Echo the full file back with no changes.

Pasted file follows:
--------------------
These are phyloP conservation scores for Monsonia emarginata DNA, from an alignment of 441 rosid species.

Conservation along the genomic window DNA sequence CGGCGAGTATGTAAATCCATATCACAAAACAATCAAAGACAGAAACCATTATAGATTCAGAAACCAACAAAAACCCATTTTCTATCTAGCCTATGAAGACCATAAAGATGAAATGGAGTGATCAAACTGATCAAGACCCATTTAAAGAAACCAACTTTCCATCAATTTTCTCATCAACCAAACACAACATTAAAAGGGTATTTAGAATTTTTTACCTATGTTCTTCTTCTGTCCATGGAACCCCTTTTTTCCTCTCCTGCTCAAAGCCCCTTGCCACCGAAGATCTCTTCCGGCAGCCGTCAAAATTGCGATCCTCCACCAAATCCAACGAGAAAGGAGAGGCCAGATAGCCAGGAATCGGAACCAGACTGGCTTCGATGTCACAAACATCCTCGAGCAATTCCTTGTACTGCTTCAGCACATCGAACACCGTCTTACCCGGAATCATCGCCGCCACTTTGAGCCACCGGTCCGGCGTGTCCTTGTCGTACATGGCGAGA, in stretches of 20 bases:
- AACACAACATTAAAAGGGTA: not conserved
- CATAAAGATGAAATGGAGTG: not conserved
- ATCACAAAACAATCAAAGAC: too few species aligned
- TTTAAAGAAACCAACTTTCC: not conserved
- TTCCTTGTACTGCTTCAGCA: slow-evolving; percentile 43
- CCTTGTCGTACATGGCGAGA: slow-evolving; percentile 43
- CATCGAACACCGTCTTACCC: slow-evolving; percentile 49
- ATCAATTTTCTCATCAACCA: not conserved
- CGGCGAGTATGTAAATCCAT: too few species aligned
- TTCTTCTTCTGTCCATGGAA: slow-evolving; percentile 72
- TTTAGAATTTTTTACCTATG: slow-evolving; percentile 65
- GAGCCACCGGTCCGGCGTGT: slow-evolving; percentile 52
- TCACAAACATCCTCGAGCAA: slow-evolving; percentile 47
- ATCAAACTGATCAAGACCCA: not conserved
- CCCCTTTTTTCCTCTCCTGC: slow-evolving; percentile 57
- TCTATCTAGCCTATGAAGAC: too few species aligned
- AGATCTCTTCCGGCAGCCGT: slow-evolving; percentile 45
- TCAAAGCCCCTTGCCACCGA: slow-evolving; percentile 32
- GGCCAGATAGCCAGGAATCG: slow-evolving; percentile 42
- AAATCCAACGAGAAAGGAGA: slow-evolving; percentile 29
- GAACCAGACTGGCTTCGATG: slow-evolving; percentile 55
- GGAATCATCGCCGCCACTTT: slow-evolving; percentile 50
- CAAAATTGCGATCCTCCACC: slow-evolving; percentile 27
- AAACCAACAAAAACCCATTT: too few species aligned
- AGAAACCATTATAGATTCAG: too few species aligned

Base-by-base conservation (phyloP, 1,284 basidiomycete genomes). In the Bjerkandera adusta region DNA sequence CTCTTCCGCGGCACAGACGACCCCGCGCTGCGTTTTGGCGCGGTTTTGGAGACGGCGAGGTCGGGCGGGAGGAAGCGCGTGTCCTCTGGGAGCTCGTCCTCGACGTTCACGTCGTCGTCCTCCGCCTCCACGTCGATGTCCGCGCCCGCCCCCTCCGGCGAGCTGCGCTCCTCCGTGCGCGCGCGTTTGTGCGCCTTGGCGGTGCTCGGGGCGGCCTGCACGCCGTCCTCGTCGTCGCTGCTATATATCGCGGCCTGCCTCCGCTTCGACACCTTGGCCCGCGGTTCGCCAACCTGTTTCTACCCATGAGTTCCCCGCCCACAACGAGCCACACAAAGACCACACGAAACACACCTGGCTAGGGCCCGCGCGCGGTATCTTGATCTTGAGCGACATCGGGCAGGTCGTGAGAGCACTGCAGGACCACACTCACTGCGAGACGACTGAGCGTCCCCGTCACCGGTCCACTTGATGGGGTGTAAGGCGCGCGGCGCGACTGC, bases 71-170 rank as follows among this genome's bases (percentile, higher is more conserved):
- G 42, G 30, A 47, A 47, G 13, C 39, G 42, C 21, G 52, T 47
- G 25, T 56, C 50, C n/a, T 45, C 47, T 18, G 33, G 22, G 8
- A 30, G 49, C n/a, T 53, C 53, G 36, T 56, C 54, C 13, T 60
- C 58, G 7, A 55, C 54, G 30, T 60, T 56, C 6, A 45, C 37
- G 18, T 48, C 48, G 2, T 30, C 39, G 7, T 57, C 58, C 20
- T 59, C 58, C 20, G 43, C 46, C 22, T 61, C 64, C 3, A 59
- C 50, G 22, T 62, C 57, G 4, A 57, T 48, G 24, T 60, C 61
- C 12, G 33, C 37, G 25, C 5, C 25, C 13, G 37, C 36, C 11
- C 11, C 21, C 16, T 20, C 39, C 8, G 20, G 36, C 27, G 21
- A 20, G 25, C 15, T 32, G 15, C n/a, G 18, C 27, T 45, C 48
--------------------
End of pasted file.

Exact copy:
These are phyloP conservation scores for Monsonia emarginata DNA, from an alignment of 441 rosid species.

Conservation along the genomic window DNA sequence CGGCGAGTATGTAAATCCATATCACAAAACAATCAAAGACAGAAACCATTATAGATTCAGAAACCAACAAAAACCCATTTTCTATCTAGCCTATGAAGACCATAAAGATGAAATGGAGTGATCAAACTGATCAAGACCCATTTAAAGAAACCAACTTTCCATCAATTTTCTCATCAACCAAACACAACATTAAAAGGGTATTTAGAATTTTTTACCTATGTTCTTCTTCTGTCCATGGAACCCCTTTTTTCCTCTCCTGCTCAAAGCCCCTTGCCACCGAAGATCTCTTCCGGCAGCCGTCAAAATTGCGATCCTCCACCAAATCCAACGAGAAAGGAGAGGCCAGATAGCCAGGAATCGGAACCAGACTGGCTTCGATGTCACAAACATCCTCGAGCAATTCCTTGTACTGCTTCAGCACATCGAACACCGTCTTACCCGGAATCATCGCCGCCACTTTGAGCCACCGGTCCGGCGTGTCCTTGTCGTACATGGCGAGA, in stretches of 20 bases:
- AACACAACATTAAAAGGGTA: not conserved
- CATAAAGATGAAATGGAGTG: not conserved
- ATCACAAAACAATCAAAGAC: too few species aligned
- TTTAAAGAAACCAACTTTCC: not conserved
- TTCCTTGTACTGCTTCAGCA: slow-evolving; percentile 43
- CCTTGTCGTACATGGCGAGA: slow-evolving; percentile 43
- CATCGAACACCGTCTTACCC: slow-evolving; percentile 49
- ATCAATTTTCTCATCAACCA: not conserved
- CGGCGAGTATGTAAATCCAT: too few species aligned
- TTCTTCTTCTGTCCATGGAA: slow-evolving; percentile 72
- TTTAGAATTTTTTACCTATG: slow-evolving; percentile 65
- GAGCCACCGGTCCGGCGTGT: slow-evolving; percentile 52
- TCACAAACATCCTCGAGCAA: slow-evolving; percentile 47
- ATCAAACTGATCAAGACCCA: not conserved
- CCCCTTTTTTCCTCTCCTGC: slow-evolving; percentile 57
- TCTATCTAGCCTATGAAGAC: too few species aligned
- AGATCTCTTCCGGCAGCCGT: slow-evolving; percentile 45
- TCAAAGCCCCTTGCCACCGA: slow-evolving; percentile 32
- GGCCAGATAGCCAGGAATCG: slow-evolving; percentile 42
- AAATCCAACGAGAAAGGAGA: slow-evolving; percentile 29
- GAACCAGACTGGCTTCGATG: slow-evolving; percentile 55
- GGAATCATCGCCGCCACTTT: slow-evolving; percentile 50
- CAAAATTGCGATCCTCCACC: slow-evolving; percentile 27
- AAACCAACAAAAACCCATTT: too few species aligned
- AGAAACCATTATAGATTCAG: too few species aligned

Base-by-base conservation (phyloP, 1,284 basidiomycete genomes). In the Bjerkandera adusta region DNA sequence CTCTTCCGCGGCACAGACGACCCCGCGCTGCGTTTTGGCGCGGTTTTGGAGACGGCGAGGTCGGGCGGGAGGAAGCGCGTGTCCTCTGGGAGCTCGTCCTCGACGTTCACGTCGTCGTCCTCCGCCTCCACGTCGATGTCCGCGCCCGCCCCCTCCGGCGAGCTGCGCTCCTCCGTGCGCGCGCGTTTGTGCGCCTTGGCGGTGCTCGGGGCGGCCTGCACGCCGTCCTCGTCGTCGCTGCTATATATCGCGGCCTGCCTCCGCTTCGACACCTTGGCCCGCGGTTCGCCAACCTGTTTCTACCCATGAGTTCCCCGCCCACAACGAGCCACACAAAGACCACACGAAACACACCTGGCTAGGGCCCGCGCGCGGTATCTTGATCTTGAGCGACATCGGGCAGGTCGTGAGAGCACTGCAGGACCACACTCACTGCGAGACGACTGAGCGTCCCCGTCACCGGTCCACTTGATGGGGTGTAAGGCGCGCGGCGCGACTGC, bases 71-170 rank as follows among this genome's bases (percentile, higher is more conserved):
- G 42, G 30, A 47, A 47, G 13, C 39, G 42, C 21, G 52, T 47
- G 25, T 56, C 50, C n/a, T 45, C 47, T 18, G 33, G 22, G 8
- A 30, G 49, C n/a, T 53, C 53, G 36, T 56, C 54, C 13, T 60
- C 58, G 7, A 55, C 54, G 30, T 60, T 56, C 6, A 45, C 37
- G 18, T 48, C 48, G 2, T 30, C 39, G 7, T 57, C 58, C 20
- T 59, C 58, C 20, G 43, C 46, C 22, T 61, C 64, C 3, A 59
- C 50, G 22, T 62, C 57, G 4, A 57, T 48, G 24, T 60, C 61
- C 12, G 33, C 37, G 25, C 5, C 25, C 13, G 37, C 36, C 11
- C 11, C 21, C 16, T 20, C 39, C 8, G 20, G 36, C 27, G 21
- A 20, G 25, C 15, T 32, G 15, C n/a, G 18, C 27, T 45, C 48